Report on officer-involved shootings says SPD culture must change

SEATTLE -- A recently-released report on officer involved shootings in Seattle recommends many of the same changes now set forth by federal investigators.

Rebecca Roe, a former senior deputy prosecutor for King County, authored the Citizen's Report.

Roe's 2010 report found that five of the six Seattle Police Department officer involved shootings were justified, but it also calls for additional training for officers dealing with confrontations.

"We're not saying 'don't do your job,'" Roe said. "We're saying, 'do your job right."

The report, which was recently turned over to Seattle Mayor Mike McGinn, says the culture within the police department has to change, specifically in how officers communicate with the public.

"You want officers to make social contact," Roe said. "You want them to stop and talk to people and be visible."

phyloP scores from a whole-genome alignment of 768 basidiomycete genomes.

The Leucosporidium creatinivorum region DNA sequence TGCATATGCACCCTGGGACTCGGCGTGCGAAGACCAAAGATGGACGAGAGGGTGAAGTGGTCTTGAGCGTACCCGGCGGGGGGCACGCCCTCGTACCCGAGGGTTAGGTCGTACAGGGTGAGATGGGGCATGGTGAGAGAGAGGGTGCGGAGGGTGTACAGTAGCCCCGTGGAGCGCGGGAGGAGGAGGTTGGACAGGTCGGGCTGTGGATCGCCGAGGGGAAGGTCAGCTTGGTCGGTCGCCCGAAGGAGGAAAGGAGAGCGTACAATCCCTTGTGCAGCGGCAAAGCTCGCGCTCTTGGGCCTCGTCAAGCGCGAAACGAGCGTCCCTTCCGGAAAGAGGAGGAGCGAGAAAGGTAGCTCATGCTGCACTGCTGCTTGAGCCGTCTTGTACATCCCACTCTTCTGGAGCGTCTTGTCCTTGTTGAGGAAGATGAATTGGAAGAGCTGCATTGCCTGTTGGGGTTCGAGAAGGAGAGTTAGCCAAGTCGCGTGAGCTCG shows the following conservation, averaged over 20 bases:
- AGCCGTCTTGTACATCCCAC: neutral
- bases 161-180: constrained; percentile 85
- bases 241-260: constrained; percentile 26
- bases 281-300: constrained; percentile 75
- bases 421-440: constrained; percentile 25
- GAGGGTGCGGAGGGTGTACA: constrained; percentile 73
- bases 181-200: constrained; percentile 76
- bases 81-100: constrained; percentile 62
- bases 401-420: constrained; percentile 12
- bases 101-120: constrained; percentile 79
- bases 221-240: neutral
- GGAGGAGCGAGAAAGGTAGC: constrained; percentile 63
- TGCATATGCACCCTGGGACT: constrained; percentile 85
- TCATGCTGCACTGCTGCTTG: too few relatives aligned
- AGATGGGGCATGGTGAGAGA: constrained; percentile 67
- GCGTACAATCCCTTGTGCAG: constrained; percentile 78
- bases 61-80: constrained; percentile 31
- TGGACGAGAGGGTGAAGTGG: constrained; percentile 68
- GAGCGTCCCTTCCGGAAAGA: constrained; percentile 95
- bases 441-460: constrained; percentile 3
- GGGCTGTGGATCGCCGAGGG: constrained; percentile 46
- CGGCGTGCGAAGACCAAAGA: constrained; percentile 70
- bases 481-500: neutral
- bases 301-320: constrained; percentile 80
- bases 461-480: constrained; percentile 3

The report highlights areas where Roe believes officers need additional training on how to "disengage peacefully from situations where their authority has been legitimately challenged."

"If you approach somebody who is not doing anything wrong and you want to talk to them but they don't want to talk to you, they don't have to talk to you," Roe said.

She also claims the lack of understanding of the limits of an officer's authority can lead to tragic consequences.

"Those incidents that kind of question their authority by attitude or words or turning around and waking away, they have to accept that," Roe said.

Perhaps the biggest challenge for police now is preventing minor incidents from escalating into major ones, and Roe said officers need better training and more emphasis on when to back down.

Roe, who has been a Citizen Observer with the Firearms Review Board since 2006, also recommends having two citizen observers. But the Seattle Police Officers Guild says it sees no need for additional civilian oversight of shootings.